Two years after removing Hosni Mubarak the Egyptian people have once again called for the removal of their President, Mohammed Morsi. Citing his and the Muslim Brotherhood’s promoting religious law in the constitution, the military deposed Morsi in early July, replacing him with the Chief Justice of the Supreme Constitutional Court. While this change of power plays out, the Egyptian economy has taken a massive hit and the Central Bank is scrambling to maintain a functioning currency. Below we take a look at the revolution timeline to see what events triggered economic changes as well [check out 25 Wild ETF Charts From 1H 2013].
The End of the Arab Spring
January to February, 2011 - Egyptians stage nationwide demonstrations against President Hosni Mubarak. The price of the Egypt Index ETF (EGPT, C) drop like a stone for the first time since it’s inception.
February to October - Tensions once again run high as a number of small protests end in violence leading up to the first parliamentary elections of the new government. Both the Egyptian Pound and ETF slip during this intermission, leading the Standard & Poor’s rating agency to lower Egypt’s credit rating from B+ to B [also see Emerging Market ETFs: Biggest Winners & Losers].
November 28, 2011 to Feb 15, 2012 - Egypt holds multistage parliamentary elections; the Muslim Brotherhood wins nearly half the seats in the lower house, with ultraconservative Salafis take another quarter. In the upper house, Islamists take nearly 90 percent of the seats. EGPT sees a small price bump at the beginning of election season.
May 23 - The first round of voting in presidential elections leave Morsi and Ahmed Shafiq, the prime minister under Mubarak, as the top two finishers. The weeks leading up to the primary elections see huge growth for EGPT as international investors see promise in the stability of Egypt.
Looking Up With Morsi
June 16 - On election day Morsi wins with 51.7% of the vote and is sworn into office only two weeks later [also see Checking In On Best and Worst Performers From 2011].
July to October - After taking another dip right before Morsi took office, EGPT once again recovers and begins a rally which lasts into late fall before peaking. During this time, Morsi has removed all top military officials from Mubarak era and drafted a new constitution.
November 19 - Members of liberal parties and Egypt’s churches withdraw from the 100-member assembly writing the constitution, protesting attempts by Islamists to impose their religion on the country.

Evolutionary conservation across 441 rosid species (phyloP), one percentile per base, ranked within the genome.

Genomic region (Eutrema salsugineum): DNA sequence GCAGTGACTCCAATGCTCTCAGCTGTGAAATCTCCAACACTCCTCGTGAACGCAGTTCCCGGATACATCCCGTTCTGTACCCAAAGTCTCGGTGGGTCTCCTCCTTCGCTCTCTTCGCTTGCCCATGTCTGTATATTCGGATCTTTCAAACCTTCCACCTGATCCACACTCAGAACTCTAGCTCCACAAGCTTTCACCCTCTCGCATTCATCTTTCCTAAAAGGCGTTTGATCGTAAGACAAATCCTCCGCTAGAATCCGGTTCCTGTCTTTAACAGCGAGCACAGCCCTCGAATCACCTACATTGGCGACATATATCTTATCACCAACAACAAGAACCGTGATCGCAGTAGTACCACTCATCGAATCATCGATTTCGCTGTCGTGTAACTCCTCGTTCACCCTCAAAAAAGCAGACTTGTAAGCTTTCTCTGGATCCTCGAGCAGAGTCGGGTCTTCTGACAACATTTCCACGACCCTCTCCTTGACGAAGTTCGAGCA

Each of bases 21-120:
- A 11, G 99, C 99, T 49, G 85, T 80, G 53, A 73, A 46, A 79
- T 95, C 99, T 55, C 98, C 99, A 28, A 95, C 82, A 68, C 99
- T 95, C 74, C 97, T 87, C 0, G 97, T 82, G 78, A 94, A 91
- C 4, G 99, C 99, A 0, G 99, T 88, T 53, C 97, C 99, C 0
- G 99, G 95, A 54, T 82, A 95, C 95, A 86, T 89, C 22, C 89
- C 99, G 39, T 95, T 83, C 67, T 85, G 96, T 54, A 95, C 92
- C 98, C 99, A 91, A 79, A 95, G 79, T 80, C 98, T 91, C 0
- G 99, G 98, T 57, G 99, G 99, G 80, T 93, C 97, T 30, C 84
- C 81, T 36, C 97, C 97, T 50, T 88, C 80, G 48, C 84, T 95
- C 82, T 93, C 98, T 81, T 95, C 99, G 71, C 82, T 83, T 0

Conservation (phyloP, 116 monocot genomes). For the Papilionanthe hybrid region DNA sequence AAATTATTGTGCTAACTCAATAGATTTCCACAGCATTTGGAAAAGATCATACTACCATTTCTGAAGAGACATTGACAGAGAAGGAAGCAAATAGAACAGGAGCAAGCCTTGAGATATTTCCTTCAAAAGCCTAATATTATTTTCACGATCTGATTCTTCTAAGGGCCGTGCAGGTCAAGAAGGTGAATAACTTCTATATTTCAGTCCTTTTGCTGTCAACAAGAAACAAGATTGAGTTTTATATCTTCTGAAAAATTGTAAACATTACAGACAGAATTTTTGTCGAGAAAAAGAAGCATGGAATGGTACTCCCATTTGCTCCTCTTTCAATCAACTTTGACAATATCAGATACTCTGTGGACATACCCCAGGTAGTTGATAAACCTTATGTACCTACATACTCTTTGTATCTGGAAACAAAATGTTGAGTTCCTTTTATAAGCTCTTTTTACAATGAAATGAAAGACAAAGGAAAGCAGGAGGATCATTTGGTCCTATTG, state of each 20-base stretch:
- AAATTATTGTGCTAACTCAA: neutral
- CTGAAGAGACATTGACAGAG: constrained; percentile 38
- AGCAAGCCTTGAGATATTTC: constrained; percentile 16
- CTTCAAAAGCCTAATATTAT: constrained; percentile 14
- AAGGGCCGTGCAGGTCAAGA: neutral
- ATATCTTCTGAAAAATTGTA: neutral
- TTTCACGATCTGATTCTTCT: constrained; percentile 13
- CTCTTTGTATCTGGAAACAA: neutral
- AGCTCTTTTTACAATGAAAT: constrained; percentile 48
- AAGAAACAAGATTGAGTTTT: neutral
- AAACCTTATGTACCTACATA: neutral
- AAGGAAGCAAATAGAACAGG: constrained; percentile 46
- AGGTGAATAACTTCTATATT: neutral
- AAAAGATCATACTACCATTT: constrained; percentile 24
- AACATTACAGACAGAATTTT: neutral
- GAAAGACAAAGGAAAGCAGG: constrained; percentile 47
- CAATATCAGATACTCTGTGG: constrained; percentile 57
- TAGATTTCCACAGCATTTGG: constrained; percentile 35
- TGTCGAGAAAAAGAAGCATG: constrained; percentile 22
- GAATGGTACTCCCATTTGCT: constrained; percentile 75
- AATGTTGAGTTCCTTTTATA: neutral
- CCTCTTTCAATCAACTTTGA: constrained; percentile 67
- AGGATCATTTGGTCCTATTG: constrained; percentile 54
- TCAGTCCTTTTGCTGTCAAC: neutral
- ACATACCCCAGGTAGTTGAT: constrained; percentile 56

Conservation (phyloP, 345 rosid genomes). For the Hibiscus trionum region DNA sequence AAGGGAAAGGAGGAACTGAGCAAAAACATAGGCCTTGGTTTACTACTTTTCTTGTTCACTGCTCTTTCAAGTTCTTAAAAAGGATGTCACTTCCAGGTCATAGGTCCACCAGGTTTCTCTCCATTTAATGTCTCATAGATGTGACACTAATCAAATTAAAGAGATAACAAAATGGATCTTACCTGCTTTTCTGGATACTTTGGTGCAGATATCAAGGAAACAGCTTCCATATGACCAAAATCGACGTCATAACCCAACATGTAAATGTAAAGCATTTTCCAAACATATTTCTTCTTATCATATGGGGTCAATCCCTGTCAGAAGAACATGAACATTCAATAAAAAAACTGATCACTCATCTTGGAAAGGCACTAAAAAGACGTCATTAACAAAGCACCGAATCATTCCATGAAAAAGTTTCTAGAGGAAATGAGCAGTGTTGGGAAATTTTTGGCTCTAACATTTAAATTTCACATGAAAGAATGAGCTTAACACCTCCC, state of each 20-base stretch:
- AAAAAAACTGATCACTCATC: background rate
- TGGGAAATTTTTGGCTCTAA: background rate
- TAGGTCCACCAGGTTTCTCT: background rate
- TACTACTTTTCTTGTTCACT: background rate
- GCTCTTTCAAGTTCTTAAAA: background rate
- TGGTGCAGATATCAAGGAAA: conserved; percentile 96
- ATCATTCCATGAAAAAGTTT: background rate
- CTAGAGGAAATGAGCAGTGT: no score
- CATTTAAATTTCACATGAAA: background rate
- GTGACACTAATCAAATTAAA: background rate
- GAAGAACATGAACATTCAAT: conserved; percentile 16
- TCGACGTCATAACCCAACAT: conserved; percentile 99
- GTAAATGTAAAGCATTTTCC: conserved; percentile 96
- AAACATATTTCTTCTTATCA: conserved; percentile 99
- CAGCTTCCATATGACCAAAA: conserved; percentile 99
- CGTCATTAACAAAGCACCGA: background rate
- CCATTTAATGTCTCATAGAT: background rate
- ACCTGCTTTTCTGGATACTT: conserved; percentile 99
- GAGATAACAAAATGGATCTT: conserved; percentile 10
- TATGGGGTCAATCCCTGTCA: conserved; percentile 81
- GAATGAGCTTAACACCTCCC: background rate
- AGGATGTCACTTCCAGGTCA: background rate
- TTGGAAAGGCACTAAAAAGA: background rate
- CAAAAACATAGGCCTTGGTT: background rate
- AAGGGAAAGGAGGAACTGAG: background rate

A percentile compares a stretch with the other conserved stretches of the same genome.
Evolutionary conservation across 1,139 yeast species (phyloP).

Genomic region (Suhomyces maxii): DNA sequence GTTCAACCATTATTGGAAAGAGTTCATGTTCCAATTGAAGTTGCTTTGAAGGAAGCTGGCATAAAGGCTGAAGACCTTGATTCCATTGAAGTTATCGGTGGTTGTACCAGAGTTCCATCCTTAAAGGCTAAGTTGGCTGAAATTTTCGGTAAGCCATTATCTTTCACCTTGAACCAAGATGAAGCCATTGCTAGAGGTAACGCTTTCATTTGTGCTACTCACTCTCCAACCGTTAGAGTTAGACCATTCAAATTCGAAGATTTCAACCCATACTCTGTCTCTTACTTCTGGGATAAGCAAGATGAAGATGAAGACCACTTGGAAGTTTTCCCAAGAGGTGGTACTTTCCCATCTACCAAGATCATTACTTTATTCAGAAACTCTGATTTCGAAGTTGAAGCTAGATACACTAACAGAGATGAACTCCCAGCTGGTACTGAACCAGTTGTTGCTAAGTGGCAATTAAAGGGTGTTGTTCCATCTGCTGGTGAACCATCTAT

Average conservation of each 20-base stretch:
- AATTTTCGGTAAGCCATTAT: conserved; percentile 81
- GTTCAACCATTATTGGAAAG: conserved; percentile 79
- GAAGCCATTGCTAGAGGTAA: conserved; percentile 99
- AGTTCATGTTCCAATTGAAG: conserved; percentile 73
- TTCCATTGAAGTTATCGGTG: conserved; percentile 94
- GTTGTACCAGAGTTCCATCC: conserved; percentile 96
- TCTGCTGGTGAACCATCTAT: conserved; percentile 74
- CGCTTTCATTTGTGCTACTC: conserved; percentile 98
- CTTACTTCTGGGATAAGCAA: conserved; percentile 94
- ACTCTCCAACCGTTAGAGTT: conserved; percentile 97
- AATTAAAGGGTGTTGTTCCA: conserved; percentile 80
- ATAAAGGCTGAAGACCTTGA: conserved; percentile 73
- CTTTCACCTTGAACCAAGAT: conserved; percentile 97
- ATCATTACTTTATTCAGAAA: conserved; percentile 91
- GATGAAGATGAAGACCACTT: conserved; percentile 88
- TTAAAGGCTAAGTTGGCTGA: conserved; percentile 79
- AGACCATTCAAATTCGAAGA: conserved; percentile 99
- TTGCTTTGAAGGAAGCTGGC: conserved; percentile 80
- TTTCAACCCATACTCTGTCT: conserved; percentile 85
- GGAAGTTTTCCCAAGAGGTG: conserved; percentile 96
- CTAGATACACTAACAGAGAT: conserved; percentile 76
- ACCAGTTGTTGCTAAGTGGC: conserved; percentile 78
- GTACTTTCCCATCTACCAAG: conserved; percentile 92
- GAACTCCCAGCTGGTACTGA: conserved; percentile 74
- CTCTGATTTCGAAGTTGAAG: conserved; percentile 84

Nov. 22 - Morsi decrees greater powers for himself, giving his decisions immunity from judicial review and bans the courts from dissolving the constituent assembly. The move sparks days of protests and investors pull out of EGPT in droves.
Nov. 30 -Islamists in the constituent assembly complete the draft of the constitution in a rush, announcing it will come into affect December 15th [see aslo Why It's Time To Pay Attention To Europe Again].
Returning to the Streets
December 4 - More than 100,000 protesters march on the presidential palace, demanding the cancellation of a new constitution. Violence breaks out between protesters and government supporters the next day.
December 22 - Egyptians vote in the constitution, with 63.8 percent voting in favor. Turnout is low.
December 24 - S&P once again downgrades Egypt’s long term credit rating, now valued at B- [check out the Ultimate Guide To Africa ETFs].
December 29 - The Egyptian Central Bank announces that foreign reserves is at $15 billion and have fallen to a “critical minimum” and tries to stop a sharp slide in the value of the Egyptian pound. It now stands at just more than 7 to the dollar, compared to 5.5 to the dollar in 2010.
January 25, 2013 to April – Hundreds of thousands hold protests against Morsi on the 2-year anniversary of the start of the revolt against Mubarak, causing a ripple affect. Protests rage in Port Said, Alexandria, and other cities for weeks, with dozens dying and thousands injured. Both the Egyptian Pound and ETF continue to suffer in the chaos.
May 9 - S&P takes another crack at Egypt’s long term debt, lowering it to CCC+ [also see Dividend ETFs: 3 Things To Consider].
June - Millions of Egyptians demonstrate, calling for Morsi to step down. As these protests finally start to gain traction in Egypt by the end of the month, the price of EGPT once again climbs as investors see a lucrative growth opportunity.
The Military Steps In
July 1 - Large-scale demonstrations continue, and Egypt’s military gives the president and Muslim Brotherhood two days to resolve their disputes with the citizens, or it will impose its own solution: replacing Morsi with an interim administration, canceling the Islamist-based constitution and calling elections in a year. Morsi delivers a late-night speech on the 2nd in which he pledges to defend his legitimacy and vows not to step down [see our ETFdb Africa Centric Portfolio].
July 3 - Egypt’s military chief announces that Morsi has been deposed, to be replaced by the Chief Justice of the Supreme Constitutional Court, Mansour Adly, until new presidential elections while Muslim Brotherhood leaders are arrested. Much like the time following Mubarak’s ousting, the Egyptian Pound and ETF respond by rallying higher.
As the government continues to work towards stability, investors should expect very little of that from EGPT and the Egyptian Pound. The economy was shattered during the Arab spring and has not had a chance to recover, with outside help only able to do so much. As citizens return to normal life, analysts expect the country will return back to prosperity, but as long as protesting and temporary governments remain a theme here, there will be little long-term growth potential for anyone besides day traders.
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